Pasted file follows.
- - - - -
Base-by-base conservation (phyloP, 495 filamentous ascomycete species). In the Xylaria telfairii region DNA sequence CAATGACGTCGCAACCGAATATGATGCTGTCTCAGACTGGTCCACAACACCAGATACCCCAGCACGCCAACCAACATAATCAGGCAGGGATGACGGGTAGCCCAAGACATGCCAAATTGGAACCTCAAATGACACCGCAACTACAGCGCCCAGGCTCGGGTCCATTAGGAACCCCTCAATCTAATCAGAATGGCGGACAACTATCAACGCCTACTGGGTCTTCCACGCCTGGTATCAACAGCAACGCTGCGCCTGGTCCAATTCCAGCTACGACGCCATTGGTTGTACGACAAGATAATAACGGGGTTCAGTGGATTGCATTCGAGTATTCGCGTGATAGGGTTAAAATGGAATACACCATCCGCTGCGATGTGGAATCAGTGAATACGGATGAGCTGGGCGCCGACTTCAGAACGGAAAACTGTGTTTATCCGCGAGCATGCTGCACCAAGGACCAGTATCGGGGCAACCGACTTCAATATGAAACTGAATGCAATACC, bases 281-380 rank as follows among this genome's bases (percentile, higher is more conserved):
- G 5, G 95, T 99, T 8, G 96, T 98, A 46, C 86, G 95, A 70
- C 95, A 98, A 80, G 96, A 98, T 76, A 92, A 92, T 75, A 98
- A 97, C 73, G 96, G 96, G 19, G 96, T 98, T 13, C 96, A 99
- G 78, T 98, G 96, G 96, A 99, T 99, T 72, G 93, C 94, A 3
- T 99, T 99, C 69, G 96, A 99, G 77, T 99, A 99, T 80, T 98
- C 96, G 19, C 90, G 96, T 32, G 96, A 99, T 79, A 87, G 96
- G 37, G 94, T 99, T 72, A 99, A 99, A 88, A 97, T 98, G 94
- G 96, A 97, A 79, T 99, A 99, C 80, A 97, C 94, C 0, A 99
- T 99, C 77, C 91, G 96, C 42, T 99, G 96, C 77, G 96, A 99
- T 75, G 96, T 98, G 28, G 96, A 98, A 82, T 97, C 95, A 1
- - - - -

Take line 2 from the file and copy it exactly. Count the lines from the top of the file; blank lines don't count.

- G 5, G 95, T 99, T 8, G 96, T 98, A 46, C 86, G 95, A 70